Many readers will share the judgment that, having made an oath, there is something morally worse about consequently performing the immoral action, such as embezzling, that one swore not to do. Why would it be worse? To answer this question, I consider three moral-theoretic accounts of why it is “extra” wrong to violate oaths not to perform wrong actions, with special attention paid to those made in economic contexts. Specifically, I address what the moral theories of utilitarianism, Kantianism and (...) a new communitarian-relational principle entail for the wrongness of oath-breaking. I argue that the former two do not adequately capture why it is extra wrong to perform an immoral action that one swore not to do, but that the latter appeal to a morality of communal relationship offers a promising account. (shrink)
: This study investigates the changes in the body image that occurred in the crucial cultural transformations that took place at the outset of Western rational thought in the transition from Archaic age to Classical age Greece. It does so from the delimited perspective that is offered by the group of medical writings known as the Hippocratic Corpus (specifically works on prognostics, dietetics, and surgery) that were contemporary with the early Classical age, but it also suggests parallel changes occurring (...) in other cultural realms. The body images for that period are found to be diverse but yet all colored by the general transition from a ritual and praxis based experience of the world to one tempered by contemplative and dogmatic speculation. General observations are also made upon the use of the "body image" as a means of historical analysis in periods of cultural transformation. (shrink)
: Health care reform is bottled up. Socially responsible physicians, forced to curtail care to uninsured patients, should respond with organized, open defiance, by billing the costs of the care to the accounts of patients covered under Medicaid or Medicare. Reverse cost-shifting: maybe it could work, certainly it would be justified.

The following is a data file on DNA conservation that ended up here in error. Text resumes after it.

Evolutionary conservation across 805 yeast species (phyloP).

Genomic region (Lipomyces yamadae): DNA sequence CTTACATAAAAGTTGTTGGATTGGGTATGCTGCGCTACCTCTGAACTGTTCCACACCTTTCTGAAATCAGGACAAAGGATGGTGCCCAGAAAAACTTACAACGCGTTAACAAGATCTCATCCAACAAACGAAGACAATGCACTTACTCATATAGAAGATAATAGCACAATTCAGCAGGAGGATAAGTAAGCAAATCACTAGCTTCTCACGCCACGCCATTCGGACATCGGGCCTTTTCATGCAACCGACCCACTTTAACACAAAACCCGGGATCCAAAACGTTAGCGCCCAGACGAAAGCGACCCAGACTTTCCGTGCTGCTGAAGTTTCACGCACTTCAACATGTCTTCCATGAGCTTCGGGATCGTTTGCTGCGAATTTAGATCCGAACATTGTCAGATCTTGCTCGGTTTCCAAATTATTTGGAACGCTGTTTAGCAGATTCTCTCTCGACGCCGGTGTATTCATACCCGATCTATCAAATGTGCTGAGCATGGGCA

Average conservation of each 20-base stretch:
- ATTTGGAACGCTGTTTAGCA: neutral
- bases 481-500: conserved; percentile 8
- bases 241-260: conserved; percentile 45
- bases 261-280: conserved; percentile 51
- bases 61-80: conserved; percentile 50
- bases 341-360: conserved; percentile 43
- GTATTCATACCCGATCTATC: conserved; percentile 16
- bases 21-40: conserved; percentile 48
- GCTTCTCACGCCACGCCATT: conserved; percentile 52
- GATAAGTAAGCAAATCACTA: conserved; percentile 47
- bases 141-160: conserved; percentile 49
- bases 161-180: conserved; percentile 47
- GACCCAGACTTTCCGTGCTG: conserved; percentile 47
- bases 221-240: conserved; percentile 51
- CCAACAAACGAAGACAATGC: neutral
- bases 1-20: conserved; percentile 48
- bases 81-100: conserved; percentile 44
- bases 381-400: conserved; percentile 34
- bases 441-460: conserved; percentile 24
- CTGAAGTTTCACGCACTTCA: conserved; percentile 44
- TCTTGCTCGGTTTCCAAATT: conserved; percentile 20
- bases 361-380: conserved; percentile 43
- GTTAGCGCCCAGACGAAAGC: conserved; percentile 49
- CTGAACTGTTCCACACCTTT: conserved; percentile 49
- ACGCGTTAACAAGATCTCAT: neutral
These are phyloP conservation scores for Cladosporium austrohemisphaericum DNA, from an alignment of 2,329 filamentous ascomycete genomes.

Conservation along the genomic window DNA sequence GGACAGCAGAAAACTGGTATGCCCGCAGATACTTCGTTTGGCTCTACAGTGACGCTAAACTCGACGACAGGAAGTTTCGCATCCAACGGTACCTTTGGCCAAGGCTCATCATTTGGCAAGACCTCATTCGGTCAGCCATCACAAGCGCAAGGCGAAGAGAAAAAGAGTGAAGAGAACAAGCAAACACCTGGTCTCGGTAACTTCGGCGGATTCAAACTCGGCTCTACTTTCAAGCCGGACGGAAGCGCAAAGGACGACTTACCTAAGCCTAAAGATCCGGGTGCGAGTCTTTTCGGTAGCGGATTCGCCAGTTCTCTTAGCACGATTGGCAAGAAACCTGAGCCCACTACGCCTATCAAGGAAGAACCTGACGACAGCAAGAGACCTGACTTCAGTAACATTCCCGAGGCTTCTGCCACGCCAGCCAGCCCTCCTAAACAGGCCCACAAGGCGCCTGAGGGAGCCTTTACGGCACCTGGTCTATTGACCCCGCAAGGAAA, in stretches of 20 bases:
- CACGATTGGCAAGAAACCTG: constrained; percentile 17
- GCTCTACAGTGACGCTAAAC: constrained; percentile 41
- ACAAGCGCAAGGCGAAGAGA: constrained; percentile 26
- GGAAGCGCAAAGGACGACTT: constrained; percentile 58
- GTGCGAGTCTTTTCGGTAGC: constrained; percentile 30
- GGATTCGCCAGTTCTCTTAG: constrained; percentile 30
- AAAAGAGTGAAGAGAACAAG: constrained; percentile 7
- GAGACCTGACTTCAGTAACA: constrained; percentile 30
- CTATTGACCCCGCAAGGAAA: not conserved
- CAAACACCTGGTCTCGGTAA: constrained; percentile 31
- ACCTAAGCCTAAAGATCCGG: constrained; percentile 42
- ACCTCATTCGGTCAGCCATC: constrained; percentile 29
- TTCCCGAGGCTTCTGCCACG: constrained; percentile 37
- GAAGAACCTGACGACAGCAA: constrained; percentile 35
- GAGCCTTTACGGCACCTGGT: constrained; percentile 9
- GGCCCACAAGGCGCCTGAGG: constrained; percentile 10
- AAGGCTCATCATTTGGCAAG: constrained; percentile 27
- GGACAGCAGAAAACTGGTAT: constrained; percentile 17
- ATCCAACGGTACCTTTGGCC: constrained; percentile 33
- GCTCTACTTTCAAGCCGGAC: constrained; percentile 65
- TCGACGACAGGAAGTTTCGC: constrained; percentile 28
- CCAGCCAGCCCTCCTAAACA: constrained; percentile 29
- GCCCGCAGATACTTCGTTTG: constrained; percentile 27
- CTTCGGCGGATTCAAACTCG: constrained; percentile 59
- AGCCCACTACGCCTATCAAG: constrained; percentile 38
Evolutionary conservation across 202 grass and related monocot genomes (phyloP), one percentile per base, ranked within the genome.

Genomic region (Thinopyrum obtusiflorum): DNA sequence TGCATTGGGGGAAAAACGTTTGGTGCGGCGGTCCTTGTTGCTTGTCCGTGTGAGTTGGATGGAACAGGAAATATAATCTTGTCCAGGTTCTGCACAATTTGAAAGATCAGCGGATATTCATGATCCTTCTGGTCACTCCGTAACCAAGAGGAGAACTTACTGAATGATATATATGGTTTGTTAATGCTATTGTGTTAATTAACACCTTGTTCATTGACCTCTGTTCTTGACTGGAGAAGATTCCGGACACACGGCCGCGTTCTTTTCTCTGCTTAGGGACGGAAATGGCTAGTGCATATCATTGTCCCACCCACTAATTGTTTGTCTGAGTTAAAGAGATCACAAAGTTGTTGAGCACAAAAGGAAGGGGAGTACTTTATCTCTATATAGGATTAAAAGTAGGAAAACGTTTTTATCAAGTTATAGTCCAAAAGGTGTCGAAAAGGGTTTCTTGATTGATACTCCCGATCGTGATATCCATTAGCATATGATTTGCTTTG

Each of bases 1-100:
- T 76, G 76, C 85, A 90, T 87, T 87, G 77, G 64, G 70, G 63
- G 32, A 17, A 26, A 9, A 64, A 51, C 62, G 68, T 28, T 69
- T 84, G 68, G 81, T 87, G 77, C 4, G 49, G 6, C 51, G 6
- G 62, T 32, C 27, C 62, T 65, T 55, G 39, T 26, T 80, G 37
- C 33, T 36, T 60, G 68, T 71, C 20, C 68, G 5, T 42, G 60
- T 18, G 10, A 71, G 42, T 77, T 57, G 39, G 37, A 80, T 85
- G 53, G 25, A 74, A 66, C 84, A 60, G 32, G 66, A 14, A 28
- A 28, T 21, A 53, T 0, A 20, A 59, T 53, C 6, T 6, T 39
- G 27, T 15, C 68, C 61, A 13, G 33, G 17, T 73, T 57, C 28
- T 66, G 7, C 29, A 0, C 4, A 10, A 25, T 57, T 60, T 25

Following a clarification of the nature of the “sightedness” and “blindness” which Wittgenstein associated with religious and mystical apprehenson, I argue that his account fails in both its visual and its religious senses. I close with an assessment of the extent to which descriptive language can be used to induce a religious perspective in someone who presently lacks it.
Suppose that a very large number of people, say one billion, will suffer a moderately severe headache for the next twenty-four hours. For these billion people, the next twenty-four hours will be fairly unpleasant, though by no means unbearable. However, there will be no side-effects from these headaches; no drop in productivity in the work-place, no lapses in concentration leading to accidents, no unkind words spoken to loved ones that will later fester. Nonetheless, it is clearly desirable that these billion (...) people avoid the headaches. Even though the headaches are moderate, they are impervious to pain-killing drugs, acupuncture, transcendental meditation, and just about any other remedy. In fact, there is only one way in which the headaches can be avoided. In a remote South American village, a young woman, Agnes, is suffering from a fever. A simple dose of antibiotics will save her life, otherwise she will die. If, and only if, she dies, the billion headaches will be prevented. You just happen to be passing through the village, in full knowledge of the circumstances. Although not a doctor (and therefore not bound by codes of professional ethics, Hippocratic oaths, etc.), you possess the requisite dose of antibiotics, for which you have no other use, and which will become useless, if not used in the next two hours. (shrink)
It is widely noted that physicalism, taken as the doctrine that the world contains just what physics says it contains, faces a dilemma which, some like Tim Crane and D.H. Mellor have argued, shows that “physicalism is the wrong answer to an essentially trivial question”. I argue that both problematic horns of this dilemma drop out if one takes physicalism not to be a doctrine of the kind that might be true, false, or trivial, but instead an attitude or (...) class='Hi'>oath one takes to formulate one’s ontology solely according to the current posits of physics. (shrink)